The meat and poultry industry has done well in developing value-added products that make preparing them so much easier.
This past week, I got a glimpse of just how much easier.
In my hometown, we put on a professional rodeo every July. It takes a tremendous amount of volunteer effort to make this go. Everyone involved has duties, and my wife’s duty is one of the more demanding ones. She runs the Cowboy Courtesy Corral, which is where all of the contestants, major sponsors and contract personnel such as clowns, bullfighters, specialty act performers, judges, livestock contractors, pickup men, the announcer, the timer and the sound man come each of the rodeo’s four nights for a hot, complimentary meal. Usually that amounts to nearly 200 people.
Each night featured a different main course. Sloppy joes are served on the first night, followed by turkey on the second night, pulled pork on the third night and brisket on the fourth.
It’s up to my wife to make sure all of the meat – donated by an area business – gets cooked and her crew makes sure everyone gets served with a smile.
During the 2018 edition of the rodeo, the only night when we ran out of food was the night turkey was served. So the generous business making the contribution made sure we had plenty of turkey.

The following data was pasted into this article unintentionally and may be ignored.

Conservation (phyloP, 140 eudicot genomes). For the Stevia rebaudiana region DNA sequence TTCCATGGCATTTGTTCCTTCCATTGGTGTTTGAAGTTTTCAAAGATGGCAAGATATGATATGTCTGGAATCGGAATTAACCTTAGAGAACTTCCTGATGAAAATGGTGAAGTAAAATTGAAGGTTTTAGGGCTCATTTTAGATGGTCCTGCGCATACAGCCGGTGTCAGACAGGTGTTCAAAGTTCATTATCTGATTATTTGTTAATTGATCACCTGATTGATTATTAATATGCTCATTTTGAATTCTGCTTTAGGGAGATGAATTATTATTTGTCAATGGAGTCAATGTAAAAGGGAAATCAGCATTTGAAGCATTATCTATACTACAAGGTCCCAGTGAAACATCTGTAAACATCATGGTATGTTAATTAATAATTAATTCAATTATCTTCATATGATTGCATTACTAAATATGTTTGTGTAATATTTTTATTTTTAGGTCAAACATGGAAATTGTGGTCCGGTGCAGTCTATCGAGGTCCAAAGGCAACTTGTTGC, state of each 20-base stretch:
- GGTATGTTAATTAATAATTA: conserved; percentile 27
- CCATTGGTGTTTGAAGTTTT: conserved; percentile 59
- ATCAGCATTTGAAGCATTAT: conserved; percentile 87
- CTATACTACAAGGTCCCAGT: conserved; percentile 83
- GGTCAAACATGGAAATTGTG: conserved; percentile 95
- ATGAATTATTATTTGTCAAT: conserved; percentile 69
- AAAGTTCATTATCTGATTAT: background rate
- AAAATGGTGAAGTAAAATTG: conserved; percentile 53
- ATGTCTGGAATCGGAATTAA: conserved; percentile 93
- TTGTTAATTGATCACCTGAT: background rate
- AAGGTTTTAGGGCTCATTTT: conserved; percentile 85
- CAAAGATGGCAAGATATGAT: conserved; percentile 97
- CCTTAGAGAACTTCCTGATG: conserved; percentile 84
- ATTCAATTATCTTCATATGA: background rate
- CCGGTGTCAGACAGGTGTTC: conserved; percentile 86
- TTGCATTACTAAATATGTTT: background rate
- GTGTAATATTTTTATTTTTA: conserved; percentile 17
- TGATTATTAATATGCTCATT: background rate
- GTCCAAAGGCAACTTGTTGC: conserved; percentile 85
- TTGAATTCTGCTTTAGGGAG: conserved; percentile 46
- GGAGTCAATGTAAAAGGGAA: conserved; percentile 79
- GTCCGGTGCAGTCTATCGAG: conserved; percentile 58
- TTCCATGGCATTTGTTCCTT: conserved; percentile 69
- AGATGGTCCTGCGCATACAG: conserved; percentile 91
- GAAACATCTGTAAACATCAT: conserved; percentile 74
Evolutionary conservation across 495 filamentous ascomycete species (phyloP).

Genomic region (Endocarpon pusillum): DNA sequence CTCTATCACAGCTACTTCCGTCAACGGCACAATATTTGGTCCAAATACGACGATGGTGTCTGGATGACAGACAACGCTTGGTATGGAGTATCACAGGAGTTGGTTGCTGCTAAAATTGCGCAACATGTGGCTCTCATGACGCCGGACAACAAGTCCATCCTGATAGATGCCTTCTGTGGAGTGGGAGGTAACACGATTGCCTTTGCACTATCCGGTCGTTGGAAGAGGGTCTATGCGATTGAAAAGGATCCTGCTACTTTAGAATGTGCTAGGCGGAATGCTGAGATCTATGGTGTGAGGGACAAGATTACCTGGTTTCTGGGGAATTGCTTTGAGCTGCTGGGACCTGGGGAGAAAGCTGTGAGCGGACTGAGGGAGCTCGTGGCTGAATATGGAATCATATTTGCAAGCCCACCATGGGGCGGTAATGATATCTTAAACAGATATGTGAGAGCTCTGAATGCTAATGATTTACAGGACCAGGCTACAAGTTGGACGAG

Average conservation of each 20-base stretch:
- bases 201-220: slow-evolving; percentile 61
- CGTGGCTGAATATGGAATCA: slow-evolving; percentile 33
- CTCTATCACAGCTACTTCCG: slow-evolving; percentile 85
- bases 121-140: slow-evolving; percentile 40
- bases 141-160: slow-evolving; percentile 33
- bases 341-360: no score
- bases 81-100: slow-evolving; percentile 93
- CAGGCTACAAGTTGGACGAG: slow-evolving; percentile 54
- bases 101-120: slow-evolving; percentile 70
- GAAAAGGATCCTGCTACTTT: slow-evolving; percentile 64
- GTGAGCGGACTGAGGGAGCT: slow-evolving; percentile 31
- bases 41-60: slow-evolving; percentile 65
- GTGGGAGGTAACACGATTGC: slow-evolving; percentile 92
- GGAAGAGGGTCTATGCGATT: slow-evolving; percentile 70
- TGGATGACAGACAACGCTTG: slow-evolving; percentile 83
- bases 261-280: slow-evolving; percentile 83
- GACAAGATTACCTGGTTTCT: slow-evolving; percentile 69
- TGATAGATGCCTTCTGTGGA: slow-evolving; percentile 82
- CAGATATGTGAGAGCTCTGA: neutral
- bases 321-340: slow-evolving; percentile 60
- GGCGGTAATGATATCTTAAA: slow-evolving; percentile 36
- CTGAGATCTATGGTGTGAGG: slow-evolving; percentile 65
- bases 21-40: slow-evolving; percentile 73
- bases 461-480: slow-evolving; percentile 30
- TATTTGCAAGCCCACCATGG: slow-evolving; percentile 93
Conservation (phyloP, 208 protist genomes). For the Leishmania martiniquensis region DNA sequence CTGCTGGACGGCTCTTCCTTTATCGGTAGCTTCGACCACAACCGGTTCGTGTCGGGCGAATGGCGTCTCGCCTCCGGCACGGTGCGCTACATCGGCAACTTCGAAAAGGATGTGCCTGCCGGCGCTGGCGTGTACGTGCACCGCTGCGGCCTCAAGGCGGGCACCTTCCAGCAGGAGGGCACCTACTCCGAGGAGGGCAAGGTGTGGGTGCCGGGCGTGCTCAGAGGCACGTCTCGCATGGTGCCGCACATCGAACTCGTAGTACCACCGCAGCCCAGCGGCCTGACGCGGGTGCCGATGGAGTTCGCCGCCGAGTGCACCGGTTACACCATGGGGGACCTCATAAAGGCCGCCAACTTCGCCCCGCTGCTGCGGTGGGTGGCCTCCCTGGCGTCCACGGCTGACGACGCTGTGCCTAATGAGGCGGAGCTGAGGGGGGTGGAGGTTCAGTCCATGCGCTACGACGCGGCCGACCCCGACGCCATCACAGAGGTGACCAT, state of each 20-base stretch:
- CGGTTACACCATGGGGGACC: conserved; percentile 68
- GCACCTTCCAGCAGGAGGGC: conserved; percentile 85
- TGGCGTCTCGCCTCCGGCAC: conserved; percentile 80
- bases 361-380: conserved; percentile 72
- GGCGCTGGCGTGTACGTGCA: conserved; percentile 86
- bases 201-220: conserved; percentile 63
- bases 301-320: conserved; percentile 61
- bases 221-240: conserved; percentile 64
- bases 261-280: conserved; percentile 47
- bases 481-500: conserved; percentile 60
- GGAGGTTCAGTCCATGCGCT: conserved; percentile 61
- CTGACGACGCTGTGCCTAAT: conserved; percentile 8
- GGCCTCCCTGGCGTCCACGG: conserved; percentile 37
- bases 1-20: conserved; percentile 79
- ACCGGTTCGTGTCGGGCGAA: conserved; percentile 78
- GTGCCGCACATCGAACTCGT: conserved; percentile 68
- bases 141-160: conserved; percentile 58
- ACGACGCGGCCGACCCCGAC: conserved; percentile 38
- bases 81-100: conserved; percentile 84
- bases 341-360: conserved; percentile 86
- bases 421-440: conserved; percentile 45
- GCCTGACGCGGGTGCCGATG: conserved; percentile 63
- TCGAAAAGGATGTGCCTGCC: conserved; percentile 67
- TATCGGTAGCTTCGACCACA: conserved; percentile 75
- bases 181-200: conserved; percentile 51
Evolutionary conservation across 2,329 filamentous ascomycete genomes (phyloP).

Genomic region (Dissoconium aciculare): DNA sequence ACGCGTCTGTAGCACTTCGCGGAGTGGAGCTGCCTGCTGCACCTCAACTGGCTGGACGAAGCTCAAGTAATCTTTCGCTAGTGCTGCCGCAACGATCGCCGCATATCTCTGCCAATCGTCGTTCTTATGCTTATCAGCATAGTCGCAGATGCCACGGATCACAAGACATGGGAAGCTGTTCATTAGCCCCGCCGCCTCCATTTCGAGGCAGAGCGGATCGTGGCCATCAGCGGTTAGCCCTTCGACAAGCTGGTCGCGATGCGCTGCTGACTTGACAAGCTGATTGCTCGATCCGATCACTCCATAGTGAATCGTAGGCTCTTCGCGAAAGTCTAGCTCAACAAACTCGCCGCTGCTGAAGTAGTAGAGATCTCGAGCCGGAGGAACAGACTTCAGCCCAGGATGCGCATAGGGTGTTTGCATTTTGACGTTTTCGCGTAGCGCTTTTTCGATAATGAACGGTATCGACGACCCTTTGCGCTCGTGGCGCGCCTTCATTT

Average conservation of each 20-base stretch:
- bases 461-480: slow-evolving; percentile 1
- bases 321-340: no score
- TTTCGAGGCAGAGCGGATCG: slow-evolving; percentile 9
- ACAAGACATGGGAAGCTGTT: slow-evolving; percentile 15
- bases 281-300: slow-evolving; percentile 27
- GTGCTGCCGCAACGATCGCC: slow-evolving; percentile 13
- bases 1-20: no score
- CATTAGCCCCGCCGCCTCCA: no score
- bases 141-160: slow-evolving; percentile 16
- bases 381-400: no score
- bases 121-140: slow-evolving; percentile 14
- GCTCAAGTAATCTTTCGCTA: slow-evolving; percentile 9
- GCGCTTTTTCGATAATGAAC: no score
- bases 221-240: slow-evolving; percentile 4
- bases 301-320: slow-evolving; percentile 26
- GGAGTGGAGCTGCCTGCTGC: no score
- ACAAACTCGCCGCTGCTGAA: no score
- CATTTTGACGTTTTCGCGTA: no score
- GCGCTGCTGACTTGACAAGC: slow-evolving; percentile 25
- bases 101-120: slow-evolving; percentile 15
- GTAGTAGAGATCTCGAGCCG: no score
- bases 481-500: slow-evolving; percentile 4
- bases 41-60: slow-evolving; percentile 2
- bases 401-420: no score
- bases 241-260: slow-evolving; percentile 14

How much turkey? Approximately 100 pounds of it.
Luckily, the turkey came in the form of a Norbest value-added deboned turkey breast product. All we had to do is follow the instructions, and cook it in the bag at the recommended temperature and time, take it out of the oven, remove it from the bag and slice it up.
We both commented how thankful we were to have a product that was so simple to prepare. While I like all parts of the turkey, I can’t imagine how long it would have taken to get all that meat cooked they been whole turkeys.
And while the additional amount of turkey provided in 2019 did leave us with a little extra after the performance, I noticed that as volunteer committee members (including myself) continue with the arena cleanup and follow-up efforts since the last bull bucked and help themselves to the leftovers, the turkey is disappearing more quickly than any of the other meats.
I tip my hat to Norbest and the greater turkey industry for developing products that make projects like this so much easier.